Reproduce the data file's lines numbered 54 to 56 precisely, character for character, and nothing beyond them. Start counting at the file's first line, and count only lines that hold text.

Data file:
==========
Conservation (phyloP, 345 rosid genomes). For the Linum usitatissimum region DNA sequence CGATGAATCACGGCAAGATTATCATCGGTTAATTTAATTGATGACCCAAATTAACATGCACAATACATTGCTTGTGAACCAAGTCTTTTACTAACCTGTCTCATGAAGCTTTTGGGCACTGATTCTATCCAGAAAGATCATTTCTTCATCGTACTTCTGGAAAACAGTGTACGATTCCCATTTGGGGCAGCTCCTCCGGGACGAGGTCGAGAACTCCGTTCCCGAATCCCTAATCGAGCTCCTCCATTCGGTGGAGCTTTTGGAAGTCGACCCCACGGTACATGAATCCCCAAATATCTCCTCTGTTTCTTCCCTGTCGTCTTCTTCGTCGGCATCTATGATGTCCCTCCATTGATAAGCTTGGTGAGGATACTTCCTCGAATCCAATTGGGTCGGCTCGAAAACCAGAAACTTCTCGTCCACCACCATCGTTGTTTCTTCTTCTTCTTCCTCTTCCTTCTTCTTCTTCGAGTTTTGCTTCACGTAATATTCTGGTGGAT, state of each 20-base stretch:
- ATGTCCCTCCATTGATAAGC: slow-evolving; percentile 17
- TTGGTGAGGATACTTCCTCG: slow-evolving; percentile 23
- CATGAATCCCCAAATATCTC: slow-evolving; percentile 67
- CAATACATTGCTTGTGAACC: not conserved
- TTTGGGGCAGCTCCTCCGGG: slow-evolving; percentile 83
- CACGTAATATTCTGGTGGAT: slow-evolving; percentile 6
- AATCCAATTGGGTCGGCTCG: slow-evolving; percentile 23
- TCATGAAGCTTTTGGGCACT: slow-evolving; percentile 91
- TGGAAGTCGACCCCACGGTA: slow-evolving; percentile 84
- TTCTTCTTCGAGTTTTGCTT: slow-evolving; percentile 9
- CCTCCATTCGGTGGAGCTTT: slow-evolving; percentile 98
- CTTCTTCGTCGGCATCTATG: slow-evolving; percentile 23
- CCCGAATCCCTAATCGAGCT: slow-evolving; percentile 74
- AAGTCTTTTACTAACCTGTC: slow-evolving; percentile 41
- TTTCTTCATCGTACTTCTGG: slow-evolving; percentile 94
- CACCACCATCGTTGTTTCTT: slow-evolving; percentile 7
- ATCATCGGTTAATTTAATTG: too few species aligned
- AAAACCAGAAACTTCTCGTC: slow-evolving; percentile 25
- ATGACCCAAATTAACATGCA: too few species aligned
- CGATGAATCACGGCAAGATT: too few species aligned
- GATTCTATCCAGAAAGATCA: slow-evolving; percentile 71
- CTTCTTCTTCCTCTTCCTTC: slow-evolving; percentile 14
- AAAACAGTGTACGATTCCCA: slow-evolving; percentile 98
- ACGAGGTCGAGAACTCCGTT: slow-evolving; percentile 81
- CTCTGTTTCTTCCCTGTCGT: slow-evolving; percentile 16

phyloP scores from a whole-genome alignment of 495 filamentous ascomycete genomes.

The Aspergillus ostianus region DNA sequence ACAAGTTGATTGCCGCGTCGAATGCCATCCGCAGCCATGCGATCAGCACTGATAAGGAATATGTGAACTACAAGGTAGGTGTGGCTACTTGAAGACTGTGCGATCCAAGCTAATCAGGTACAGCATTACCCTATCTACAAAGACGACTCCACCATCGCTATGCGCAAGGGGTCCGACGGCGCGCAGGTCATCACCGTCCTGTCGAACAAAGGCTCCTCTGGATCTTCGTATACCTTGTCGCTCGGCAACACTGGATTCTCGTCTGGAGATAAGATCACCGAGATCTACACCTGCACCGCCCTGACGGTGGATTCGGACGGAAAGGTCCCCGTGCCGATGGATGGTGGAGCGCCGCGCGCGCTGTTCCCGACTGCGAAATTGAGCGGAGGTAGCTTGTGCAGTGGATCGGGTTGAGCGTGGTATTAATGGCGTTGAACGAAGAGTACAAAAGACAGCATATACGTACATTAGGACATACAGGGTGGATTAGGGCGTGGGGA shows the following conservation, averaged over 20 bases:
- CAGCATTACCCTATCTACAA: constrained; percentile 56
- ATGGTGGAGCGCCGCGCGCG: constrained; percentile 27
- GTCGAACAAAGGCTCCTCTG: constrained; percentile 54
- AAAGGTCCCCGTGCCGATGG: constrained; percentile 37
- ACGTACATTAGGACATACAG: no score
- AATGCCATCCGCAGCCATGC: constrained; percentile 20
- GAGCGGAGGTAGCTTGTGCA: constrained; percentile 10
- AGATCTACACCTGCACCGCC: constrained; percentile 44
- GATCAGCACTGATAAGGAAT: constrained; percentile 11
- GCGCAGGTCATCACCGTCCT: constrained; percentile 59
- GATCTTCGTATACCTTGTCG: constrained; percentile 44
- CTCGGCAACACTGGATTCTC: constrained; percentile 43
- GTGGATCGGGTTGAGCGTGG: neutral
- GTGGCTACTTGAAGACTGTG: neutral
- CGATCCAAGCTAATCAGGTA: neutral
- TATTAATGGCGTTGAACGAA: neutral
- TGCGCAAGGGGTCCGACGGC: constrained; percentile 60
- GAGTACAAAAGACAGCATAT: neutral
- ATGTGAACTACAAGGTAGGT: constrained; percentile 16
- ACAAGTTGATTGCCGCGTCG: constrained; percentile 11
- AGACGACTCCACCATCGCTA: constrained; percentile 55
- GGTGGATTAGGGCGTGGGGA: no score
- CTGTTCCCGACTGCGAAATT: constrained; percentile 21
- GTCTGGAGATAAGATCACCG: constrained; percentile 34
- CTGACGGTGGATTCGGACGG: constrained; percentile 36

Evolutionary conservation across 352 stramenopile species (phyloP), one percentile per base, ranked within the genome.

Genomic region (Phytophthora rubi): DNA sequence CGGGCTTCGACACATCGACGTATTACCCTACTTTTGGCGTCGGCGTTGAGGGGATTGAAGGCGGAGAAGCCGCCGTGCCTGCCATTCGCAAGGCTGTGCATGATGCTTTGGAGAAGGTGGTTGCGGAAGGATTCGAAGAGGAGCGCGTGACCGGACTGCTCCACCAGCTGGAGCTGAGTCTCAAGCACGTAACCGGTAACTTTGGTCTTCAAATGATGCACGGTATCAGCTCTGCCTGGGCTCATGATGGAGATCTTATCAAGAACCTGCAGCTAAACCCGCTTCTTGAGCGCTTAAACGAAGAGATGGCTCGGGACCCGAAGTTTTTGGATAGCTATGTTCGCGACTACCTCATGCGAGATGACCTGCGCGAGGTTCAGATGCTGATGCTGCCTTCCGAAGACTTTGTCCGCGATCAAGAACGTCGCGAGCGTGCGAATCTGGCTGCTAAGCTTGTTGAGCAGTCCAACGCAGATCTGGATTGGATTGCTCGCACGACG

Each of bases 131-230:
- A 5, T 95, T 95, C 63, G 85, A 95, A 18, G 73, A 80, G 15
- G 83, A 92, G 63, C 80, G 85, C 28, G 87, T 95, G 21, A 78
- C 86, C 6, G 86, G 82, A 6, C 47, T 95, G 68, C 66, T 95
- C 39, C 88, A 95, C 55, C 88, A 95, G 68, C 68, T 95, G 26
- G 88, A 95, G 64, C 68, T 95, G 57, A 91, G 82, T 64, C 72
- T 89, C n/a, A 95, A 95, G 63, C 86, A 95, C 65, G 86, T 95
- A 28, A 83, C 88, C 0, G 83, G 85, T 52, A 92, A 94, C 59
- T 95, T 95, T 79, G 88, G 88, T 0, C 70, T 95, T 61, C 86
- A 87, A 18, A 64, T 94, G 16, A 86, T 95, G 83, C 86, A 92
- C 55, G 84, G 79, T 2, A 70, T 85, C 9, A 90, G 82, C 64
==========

Evolutionary conservation across 352 stramenopile species (phyloP), one percentile per base, ranked within the genome.

Genomic region (Phytophthora rubi): DNA sequence CGGGCTTCGACACATCGACGTATTACCCTACTTTTGGCGTCGGCGTTGAGGGGATTGAAGGCGGAGAAGCCGCCGTGCCTGCCATTCGCAAGGCTGTGCATGATGCTTTGGAGAAGGTGGTTGCGGAAGGATTCGAAGAGGAGCGCGTGACCGGACTGCTCCACCAGCTGGAGCTGAGTCTCAAGCACGTAACCGGTAACTTTGGTCTTCAAATGATGCACGGTATCAGCTCTGCCTGGGCTCATGATGGAGATCTTATCAAGAACCTGCAGCTAAACCCGCTTCTTGAGCGCTTAAACGAAGAGATGGCTCGGGACCCGAAGTTTTTGGATAGCTATGTTCGCGACTACCTCATGCGAGATGACCTGCGCGAGGTTCAGATGCTGATGCTGCCTTCCGAAGACTTTGTCCGCGATCAAGAACGTCGCGAGCGTGCGAATCTGGCTGCTAAGCTTGTTGAGCAGTCCAACGCAGATCTGGATTGGATTGCTCGCACGACG

Each of bases 131-230: